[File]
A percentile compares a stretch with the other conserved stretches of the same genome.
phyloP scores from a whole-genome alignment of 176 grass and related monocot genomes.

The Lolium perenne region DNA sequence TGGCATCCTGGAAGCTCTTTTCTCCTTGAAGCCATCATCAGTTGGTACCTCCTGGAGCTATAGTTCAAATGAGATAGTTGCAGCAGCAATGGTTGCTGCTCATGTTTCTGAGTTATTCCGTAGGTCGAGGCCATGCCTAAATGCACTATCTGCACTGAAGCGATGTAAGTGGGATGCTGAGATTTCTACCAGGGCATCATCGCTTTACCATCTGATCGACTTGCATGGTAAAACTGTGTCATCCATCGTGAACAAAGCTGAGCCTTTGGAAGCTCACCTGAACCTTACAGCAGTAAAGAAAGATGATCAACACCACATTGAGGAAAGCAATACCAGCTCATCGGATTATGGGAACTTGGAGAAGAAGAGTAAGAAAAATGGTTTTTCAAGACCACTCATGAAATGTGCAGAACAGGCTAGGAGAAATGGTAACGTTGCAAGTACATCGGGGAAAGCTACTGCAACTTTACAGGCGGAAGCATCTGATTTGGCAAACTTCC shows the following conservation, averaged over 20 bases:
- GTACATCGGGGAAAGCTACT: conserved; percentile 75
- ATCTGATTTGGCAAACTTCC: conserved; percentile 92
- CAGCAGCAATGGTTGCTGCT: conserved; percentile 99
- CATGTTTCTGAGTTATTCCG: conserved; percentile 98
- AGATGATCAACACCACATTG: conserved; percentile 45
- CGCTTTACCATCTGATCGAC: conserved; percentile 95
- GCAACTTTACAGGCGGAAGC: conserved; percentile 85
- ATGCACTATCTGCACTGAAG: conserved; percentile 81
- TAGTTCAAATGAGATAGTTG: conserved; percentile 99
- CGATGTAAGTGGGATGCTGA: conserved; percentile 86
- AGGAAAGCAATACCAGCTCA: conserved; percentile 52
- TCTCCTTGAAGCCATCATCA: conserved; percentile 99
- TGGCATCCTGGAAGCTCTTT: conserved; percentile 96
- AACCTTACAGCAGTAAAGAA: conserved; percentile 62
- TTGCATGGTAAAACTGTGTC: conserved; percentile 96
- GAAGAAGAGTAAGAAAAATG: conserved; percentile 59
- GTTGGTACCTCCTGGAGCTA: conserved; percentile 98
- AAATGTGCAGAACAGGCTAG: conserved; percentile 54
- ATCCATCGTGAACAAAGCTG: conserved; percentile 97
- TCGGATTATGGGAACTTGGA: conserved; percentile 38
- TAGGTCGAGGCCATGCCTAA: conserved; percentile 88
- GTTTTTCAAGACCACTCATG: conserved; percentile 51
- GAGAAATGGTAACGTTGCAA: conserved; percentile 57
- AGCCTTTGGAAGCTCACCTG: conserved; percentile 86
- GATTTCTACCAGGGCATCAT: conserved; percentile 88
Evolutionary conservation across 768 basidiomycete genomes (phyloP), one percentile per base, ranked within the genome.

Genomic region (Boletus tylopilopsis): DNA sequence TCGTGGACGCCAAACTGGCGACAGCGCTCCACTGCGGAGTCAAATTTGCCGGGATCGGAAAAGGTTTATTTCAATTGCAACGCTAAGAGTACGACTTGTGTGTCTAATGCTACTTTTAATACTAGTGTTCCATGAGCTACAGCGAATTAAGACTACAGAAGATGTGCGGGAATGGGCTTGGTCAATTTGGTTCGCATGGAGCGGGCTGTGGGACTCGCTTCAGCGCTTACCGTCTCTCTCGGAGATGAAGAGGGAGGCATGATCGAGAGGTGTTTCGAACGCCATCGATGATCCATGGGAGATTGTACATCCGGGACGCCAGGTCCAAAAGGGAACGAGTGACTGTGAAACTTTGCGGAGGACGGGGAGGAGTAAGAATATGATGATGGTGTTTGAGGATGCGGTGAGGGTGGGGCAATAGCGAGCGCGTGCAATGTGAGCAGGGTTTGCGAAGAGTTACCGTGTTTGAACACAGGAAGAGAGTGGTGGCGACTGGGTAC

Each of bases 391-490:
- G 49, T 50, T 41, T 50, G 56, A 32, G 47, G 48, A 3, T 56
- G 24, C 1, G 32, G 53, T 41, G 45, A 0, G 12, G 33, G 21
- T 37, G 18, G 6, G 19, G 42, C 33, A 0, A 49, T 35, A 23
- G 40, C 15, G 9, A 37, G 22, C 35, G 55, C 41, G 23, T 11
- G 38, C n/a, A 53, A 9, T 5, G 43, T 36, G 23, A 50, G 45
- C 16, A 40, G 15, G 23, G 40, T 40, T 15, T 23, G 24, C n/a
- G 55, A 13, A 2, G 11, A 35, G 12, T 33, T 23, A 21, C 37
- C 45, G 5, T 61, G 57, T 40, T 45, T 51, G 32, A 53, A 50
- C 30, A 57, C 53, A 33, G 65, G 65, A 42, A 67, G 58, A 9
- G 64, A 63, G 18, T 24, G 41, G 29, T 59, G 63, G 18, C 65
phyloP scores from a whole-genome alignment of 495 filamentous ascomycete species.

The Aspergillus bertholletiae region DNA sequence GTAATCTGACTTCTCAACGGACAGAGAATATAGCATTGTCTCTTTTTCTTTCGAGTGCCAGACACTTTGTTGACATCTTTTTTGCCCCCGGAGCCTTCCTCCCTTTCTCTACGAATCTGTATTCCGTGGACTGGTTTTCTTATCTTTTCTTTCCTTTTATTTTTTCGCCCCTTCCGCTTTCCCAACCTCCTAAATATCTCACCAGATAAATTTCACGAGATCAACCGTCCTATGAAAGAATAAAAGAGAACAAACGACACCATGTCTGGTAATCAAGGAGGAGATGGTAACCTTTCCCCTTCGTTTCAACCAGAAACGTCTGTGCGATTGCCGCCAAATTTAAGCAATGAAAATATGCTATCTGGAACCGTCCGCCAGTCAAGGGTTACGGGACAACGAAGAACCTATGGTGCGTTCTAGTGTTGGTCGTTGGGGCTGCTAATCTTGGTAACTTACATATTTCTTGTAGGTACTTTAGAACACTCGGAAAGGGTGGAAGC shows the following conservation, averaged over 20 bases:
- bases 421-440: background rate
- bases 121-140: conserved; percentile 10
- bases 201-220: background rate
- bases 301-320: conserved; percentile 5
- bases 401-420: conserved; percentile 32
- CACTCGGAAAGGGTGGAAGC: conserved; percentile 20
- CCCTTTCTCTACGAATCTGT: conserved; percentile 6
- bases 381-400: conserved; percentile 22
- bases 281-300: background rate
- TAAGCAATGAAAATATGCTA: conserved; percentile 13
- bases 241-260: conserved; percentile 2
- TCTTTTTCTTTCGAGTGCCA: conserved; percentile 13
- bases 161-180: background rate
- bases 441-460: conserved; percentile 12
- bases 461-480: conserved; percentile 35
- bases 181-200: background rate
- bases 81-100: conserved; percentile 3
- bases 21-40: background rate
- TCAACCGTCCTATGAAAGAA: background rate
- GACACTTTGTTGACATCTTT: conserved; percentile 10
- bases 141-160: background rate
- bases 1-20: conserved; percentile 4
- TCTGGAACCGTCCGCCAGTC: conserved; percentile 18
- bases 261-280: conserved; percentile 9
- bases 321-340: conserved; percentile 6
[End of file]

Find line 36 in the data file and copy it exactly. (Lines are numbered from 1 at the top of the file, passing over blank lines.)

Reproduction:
- G 38, C n/a, A 53, A 9, T 5, G 43, T 36, G 23, A 50, G 45